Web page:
Logo Unicode Technical Report #21

Case Mappings

Revision 3.0
Authors Mark Davis (mark.davis@us.ibm.com)
Date 1999-11-03
This Version http://www.unicode.org/unicode/reports/tr21/tr21-3
Previous Version http://www.unicode.org/unicode/reports/tr21/tr21-2
Latest Version http://www.unicode.org/unicode/reports/tr21


This document presents implementation guidelines for case operations: case conversion, case detection, and caseless matching.


This document contains informative material which has been considered and approved by the Unicode Technical Committee for publication as a Technical Report. At the current time, the specifications in this technical report are provided as information and guidance to implementers of the Unicode Standard, but do not form part of the Standard itself. The Unicode Technical Committee may decide to incorporate all or part of the material of this technical report into a future version of the Unicode Standard, either as informative or as normative specification. Please mail corrigenda and other comments to the author.

The content of all technical reports must be understood in the context of the appropriate version of the Unicode Standard. References in this technical report to sections of the Unicode Standard refer to the Unicode Standard, Version 3.0. See http://www.unicode.org/unicode/standard/versions for more information.


1 Introduction

Case is a normative property of characters in specific alphabets (Latin, Greek, Cyrillic, Armenian, and archaic Georgian) whereby characters are considered to be variants of a single letter. These variants, which may differ markedly in shape and size, are called the uppercase letter (also known as capital or majuscule) and the lower­case letter (also known as small or minuscule). The uppercase letter is generally larger than the lowercase letter. Alphabets with case differences are called bicameral; those without are called unicameral.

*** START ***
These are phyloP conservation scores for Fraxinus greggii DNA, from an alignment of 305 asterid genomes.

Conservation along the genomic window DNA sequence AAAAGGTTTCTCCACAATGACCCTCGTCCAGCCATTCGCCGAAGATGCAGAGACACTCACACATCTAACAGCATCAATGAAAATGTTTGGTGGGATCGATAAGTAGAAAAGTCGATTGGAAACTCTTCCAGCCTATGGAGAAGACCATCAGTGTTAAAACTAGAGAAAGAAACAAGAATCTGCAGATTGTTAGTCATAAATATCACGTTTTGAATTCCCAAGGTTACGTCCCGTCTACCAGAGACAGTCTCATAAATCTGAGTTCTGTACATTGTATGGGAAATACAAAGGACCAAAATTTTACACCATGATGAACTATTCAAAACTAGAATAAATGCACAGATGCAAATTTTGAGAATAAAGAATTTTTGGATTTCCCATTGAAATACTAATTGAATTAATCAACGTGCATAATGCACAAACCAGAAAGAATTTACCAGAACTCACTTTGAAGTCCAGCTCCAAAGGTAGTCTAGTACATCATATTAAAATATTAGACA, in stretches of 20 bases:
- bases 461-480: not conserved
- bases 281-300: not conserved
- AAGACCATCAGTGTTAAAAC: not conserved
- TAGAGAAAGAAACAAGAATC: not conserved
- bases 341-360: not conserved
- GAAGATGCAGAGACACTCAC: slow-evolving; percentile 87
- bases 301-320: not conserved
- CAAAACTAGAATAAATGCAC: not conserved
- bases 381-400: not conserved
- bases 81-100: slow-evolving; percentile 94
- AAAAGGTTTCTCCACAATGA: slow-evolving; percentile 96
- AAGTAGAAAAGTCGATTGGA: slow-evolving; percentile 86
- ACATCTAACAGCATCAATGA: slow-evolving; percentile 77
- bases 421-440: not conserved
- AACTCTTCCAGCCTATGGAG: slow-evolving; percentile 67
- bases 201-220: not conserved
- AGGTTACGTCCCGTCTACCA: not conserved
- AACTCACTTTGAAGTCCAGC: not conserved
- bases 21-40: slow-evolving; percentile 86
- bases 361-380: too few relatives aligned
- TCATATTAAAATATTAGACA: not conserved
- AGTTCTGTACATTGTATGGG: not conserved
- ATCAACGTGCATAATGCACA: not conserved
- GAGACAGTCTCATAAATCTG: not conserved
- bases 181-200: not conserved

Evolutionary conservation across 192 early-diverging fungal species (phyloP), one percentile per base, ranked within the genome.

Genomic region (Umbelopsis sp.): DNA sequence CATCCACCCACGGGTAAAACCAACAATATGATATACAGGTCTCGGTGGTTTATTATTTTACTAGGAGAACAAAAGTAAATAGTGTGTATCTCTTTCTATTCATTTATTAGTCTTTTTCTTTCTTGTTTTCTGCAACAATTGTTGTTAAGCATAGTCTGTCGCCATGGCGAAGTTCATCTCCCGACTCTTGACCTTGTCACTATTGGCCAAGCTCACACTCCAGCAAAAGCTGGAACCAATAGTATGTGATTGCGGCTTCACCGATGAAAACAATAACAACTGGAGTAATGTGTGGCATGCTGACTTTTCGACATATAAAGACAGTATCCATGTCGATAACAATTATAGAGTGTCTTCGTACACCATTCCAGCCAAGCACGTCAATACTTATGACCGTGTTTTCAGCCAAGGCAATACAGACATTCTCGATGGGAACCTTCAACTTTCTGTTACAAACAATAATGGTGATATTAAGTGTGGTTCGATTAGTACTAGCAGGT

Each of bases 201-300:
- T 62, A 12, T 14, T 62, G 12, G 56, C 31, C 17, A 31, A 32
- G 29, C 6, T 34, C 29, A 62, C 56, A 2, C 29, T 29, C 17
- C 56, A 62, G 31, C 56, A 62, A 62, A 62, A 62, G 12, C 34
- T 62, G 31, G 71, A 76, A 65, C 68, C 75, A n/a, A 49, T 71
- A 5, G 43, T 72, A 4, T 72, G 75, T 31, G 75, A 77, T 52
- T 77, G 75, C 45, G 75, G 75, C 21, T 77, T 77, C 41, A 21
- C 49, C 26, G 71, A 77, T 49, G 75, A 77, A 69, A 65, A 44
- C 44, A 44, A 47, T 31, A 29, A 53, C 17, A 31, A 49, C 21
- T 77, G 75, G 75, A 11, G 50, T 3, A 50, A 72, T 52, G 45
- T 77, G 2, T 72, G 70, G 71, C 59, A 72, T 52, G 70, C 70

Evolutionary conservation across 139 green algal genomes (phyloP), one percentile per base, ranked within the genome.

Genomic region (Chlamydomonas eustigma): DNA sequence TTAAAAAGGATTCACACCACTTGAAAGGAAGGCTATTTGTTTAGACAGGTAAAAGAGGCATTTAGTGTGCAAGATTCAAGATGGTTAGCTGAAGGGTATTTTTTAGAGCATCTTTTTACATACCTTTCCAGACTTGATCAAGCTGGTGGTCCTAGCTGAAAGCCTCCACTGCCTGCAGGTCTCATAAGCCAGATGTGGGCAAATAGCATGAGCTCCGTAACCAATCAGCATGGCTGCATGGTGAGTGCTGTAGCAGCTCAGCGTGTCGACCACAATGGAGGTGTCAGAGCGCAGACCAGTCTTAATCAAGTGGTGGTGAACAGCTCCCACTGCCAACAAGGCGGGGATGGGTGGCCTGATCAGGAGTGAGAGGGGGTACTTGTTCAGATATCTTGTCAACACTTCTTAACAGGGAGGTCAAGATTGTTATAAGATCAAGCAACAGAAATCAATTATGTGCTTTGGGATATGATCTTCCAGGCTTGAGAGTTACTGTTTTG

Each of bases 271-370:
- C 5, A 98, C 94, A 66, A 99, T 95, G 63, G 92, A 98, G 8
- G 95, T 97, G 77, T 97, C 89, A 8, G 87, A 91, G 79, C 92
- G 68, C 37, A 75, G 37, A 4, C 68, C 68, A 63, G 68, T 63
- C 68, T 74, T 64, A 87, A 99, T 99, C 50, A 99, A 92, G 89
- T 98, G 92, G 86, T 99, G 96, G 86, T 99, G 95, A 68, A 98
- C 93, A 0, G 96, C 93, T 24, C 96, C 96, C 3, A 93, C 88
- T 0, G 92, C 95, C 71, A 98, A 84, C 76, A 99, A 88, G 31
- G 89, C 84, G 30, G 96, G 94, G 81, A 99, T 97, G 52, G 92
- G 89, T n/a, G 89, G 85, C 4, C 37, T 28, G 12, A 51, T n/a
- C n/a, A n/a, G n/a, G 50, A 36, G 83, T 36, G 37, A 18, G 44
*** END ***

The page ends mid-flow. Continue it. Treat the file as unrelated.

Because of the inclusion of certain composite characters for compatibility, such as U+01F1 "DZ" LATIN CAPITAL LETTER DZ, there is a third case, called titlecase, which is used where the first character of a word is to be capitalized. An example of such a character is U+01F2 "Dz" LATIN CAPITAL LETTER D WITH SMALL LETTER Z. The three case forms are UPPERCASE, Titlecase, lowercase. Note that while the archaic Georgian script contained upper- and lowercase pairs, they are rarely used in modern Georgian.

The case mappings in the Unicode Character Database are informative, default mappings. Case itself, on the other hand, has normative status. Thus, for example, 0041 "A" is normatively uppercase, but its lowercase mapping to 0061 "a" is informative. The reason for this is that case can be considered to be an inherent property of a particular character (and is usually, but not always, derivable from the presence of the terms "CAPITAL" or "SMALL" in the character name), but case mappings between characters are occasionally influenced by local conventions.

There are a number of complications to case mappings that occur once the repertoire of characters is expanded beyond ASCII.

The Unicode Character Database contains two files with case mapping information. For compatibility with existing parsers, UnicodeData.txt only contains case mappings for characters where they are one-to-one mappings; it also omits information about locale-specific case mappings. Information about these special cases can be found in a separate data file, SpecialCasing.txt, which has been added to the Unicode Character Database starting with the 2.1.8 update. SpecialCasing.txt contains additional informative case mappings that either are not one-to-one or are context-sensitive. This data should be included when implementing case operations.

1.2 Reversibility

It is important to note that casing operations do not always provide a round-trip mapping. For example,

upper(lower(“John Brown”)) → “JOHN BROWN”

lower(upper(“John Brown”)) → “john brown”.